binding death benefit nomination

Self-managed superannuation funds and binding death benefit nominations — what the High Court has to say

15 November 2022

A recent decision of the High Court of Australia has confirmed that members of self-managed superannuation funds (SMSFs) can make binding death benefit nominations (BDBNs) which do not have to be witnessed, and do not expire or lapse, subject to the terms of the trust deed of their SMSFs.

The High Court’s decision reinforces the need for members of SMSFs and their professional advisers to ‘read the deed’ to ensure that any requirements are satisfied.

Previously, there was uncertainty as to whether SMSFs were permitted to allow their members to put in place BDBNs, and whether those BDBNs would lapse after three years.

In the case of Hill v Zuda Pty Ltd [2022] HCA 21, the High Court was required to determine whether regulation 6.17A of the Superannuation Industry (Supervision) Regulations 1994 (Cth) (Regulation 6.17A) applies to SMSFs or not.

Regulation 6.17A is very prescriptive and establishes the requirements that apply to BDBNs, including that:

  • the person or persons mentioned in the BDBN is either the legal personal representative of, or dependant of, the member of the superannuation fund
  • the BDBN be in writing, signed and dated by the member, in the presence of two witnesses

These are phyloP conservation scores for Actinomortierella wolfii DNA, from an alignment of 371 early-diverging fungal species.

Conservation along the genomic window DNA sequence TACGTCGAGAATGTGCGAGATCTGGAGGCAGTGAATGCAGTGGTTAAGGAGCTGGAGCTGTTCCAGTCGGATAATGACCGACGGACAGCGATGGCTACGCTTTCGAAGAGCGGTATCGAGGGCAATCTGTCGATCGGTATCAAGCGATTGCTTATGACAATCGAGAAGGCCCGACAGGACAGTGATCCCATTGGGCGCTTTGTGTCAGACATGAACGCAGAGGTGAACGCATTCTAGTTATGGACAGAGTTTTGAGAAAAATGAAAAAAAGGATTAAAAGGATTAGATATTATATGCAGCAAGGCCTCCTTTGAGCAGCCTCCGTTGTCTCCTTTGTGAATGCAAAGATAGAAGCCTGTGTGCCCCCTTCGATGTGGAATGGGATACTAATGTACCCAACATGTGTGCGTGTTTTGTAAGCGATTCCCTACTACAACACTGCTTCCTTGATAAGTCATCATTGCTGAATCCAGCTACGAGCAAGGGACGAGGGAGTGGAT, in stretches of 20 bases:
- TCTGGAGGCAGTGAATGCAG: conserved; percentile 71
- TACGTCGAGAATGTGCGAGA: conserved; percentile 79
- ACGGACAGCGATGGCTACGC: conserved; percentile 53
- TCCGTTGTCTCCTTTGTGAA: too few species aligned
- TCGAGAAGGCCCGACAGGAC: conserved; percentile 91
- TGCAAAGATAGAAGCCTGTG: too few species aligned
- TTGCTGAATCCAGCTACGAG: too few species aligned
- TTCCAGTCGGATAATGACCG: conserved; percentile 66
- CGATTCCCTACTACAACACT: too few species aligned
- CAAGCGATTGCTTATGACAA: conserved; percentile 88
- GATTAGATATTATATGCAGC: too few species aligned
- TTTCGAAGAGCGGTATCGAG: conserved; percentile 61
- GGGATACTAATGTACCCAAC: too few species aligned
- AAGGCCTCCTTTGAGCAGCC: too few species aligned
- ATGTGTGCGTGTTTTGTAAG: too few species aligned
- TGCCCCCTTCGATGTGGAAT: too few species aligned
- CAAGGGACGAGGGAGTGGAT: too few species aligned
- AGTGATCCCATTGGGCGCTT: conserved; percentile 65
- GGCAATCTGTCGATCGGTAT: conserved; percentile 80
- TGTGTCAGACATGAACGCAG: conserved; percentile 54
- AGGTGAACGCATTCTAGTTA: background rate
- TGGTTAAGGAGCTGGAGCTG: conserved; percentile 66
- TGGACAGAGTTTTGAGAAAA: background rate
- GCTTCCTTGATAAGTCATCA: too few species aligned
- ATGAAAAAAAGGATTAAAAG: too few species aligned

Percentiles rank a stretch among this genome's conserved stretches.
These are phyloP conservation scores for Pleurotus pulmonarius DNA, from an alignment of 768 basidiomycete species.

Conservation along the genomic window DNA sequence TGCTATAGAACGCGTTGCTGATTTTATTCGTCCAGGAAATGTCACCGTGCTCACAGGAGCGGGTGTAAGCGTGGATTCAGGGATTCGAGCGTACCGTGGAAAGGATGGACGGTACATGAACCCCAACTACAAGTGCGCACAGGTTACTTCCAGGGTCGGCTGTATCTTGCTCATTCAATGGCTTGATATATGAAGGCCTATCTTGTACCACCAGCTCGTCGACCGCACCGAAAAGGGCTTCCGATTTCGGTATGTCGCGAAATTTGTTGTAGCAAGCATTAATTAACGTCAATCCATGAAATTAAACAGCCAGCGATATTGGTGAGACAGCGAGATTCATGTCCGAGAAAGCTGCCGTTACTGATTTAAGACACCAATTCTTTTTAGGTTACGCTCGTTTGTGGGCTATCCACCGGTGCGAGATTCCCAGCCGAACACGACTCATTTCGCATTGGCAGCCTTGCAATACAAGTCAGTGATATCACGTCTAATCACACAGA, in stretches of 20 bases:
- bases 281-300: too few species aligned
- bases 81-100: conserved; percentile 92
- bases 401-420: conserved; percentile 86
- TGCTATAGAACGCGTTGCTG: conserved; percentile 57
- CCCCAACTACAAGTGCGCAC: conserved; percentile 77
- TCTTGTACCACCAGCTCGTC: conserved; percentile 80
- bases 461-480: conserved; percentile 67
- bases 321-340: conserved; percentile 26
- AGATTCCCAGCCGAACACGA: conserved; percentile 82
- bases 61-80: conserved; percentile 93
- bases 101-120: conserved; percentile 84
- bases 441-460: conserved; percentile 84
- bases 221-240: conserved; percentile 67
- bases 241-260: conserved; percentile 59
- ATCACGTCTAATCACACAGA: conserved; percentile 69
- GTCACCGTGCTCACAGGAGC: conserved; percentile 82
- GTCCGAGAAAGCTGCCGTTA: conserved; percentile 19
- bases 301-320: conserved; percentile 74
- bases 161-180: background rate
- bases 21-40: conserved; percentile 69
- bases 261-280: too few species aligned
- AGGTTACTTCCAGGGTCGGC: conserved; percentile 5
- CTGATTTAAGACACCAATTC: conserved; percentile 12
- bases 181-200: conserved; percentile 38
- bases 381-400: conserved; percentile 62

• neither of the witnesses be a beneficiary of the BDBN
  • the BDBN lapses within three years after the day it was signed, or if the governing rules of the fund fix a shorter period, then at the end of that period.

Zuda Pty Ltd (Zuda) is the trustee of a SMSF known as the Holly Superannuation Fund (the Fund), which
was established by a deed in 2000. Mr Sodhy and his de facto partner Ms Murray were each a member of the Fund and a director of Zuda. Ms Hill was Mr Sodhy’s daughter.

In 2011, the Fund’s trust deed was amended to insert a clause described as a ’binding death benefit nomination‘ and according to which, if either Mr Sodhy or Ms Murray died, Zuda was required to distribute the whole of the deceased member’s balance in the Fund to the surviving member.

Mr Sodhy died in 2016, and Ms Hill commenced a proceeding in the Supreme Court of Western Australia seeking a declaration that the BDBN was of no force and an injunction to stop Zuda paying out Mr Sodhy’s death benefit to Ms Murray.

The basis of Ms Hill’s application was that the BDBN incorporated into the Fund’s trust deed failed to comply with Regulation 6.17A.

The Supreme Court of Western Australia held that Regulation 6.17A had no application to a SMSF and dismissed Ms Hill’s application.

Ms Hill appealed to the Western Australia Court of Appeal, who upheld the original decision, as did the High Court. As a result, Ms Murray received Mr Sodhy’s death benefit, while Ms Hill was ordered to pay Ms Murray’s legal costs.


The important takeaway from the High Court’s decision in Hill v Zuda Pty Ltd is that members of SMSFs can make BDBNs which do not need to be witnessed, nor do they lapse, if the terms of their SMSF trust deed do not have these requirements. It is therefore of fundamental importance that members of SMSFs, and their professional advisers, read the SMSF’s trust deed and ensure that any BDBN that is prepared and executed satisfies the requirements contained in the deed. To ensure your BDBN complies with your SMSF trust deed, we recommend that one of our Wills, Trusts & Estates lawyers review your deed to ensure all requirements are met.

For advice on binding death benefit nominations from self managed superannuation funds, please contact our Wills, Trusts & Estates team.

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